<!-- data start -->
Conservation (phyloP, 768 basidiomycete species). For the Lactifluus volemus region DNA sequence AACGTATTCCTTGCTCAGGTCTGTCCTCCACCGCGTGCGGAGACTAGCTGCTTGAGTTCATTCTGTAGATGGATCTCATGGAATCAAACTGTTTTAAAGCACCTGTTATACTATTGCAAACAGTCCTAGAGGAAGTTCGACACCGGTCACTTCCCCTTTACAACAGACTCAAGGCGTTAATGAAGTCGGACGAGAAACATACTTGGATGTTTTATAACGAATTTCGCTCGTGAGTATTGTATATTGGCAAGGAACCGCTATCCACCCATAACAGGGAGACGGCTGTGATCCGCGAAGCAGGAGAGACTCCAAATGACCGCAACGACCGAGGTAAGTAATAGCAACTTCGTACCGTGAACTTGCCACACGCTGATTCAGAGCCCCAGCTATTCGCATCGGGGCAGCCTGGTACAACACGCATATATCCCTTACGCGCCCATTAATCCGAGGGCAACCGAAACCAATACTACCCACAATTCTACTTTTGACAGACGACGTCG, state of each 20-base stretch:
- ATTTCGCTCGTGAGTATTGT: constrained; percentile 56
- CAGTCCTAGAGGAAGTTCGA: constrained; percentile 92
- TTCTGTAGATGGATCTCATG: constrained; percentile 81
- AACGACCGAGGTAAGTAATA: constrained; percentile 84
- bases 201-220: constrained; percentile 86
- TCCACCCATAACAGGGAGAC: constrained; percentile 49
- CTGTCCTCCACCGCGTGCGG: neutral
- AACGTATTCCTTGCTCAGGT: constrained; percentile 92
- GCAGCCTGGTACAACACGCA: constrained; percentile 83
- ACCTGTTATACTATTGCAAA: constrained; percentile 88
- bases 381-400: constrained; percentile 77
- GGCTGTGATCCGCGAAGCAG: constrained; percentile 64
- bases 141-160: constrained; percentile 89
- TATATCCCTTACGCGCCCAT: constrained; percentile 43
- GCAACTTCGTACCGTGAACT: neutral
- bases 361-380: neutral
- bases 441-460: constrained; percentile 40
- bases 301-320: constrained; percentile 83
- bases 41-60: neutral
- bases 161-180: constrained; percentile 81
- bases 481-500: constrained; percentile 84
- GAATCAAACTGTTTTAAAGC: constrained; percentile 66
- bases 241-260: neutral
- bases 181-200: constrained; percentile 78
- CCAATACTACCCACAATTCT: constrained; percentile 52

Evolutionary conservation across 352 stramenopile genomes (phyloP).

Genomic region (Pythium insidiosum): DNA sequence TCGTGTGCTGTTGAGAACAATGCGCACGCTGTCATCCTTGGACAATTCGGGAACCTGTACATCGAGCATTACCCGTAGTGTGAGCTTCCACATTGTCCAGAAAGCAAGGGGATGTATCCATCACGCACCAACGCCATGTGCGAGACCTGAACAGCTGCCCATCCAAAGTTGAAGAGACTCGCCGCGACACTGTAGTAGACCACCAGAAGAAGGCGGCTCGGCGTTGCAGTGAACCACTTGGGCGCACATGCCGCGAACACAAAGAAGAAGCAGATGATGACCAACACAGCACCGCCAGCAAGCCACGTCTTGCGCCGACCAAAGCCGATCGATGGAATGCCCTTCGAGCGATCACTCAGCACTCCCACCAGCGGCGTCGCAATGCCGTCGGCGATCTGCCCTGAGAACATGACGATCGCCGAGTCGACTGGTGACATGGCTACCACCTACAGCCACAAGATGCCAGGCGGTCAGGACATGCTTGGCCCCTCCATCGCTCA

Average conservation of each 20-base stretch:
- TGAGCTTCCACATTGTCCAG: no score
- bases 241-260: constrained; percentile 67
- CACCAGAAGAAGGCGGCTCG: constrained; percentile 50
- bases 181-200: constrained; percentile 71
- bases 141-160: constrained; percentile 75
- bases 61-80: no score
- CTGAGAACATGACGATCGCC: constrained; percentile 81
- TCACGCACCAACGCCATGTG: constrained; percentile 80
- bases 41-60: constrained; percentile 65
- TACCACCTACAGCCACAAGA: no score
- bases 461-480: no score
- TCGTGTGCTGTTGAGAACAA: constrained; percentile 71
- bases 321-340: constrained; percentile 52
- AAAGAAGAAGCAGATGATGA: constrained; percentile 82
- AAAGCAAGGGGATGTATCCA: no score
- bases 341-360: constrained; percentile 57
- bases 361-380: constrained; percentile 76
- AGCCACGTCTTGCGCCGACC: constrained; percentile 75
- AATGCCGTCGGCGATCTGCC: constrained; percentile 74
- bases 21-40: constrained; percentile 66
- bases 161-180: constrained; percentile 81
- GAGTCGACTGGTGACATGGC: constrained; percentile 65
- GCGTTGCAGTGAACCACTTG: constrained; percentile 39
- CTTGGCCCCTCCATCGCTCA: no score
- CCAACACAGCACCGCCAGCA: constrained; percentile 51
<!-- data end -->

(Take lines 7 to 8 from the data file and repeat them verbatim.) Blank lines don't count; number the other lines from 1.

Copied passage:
- TCCACCCATAACAGGGAGAC: constrained; percentile 49
- CTGTCCTCCACCGCGTGCGG: neutral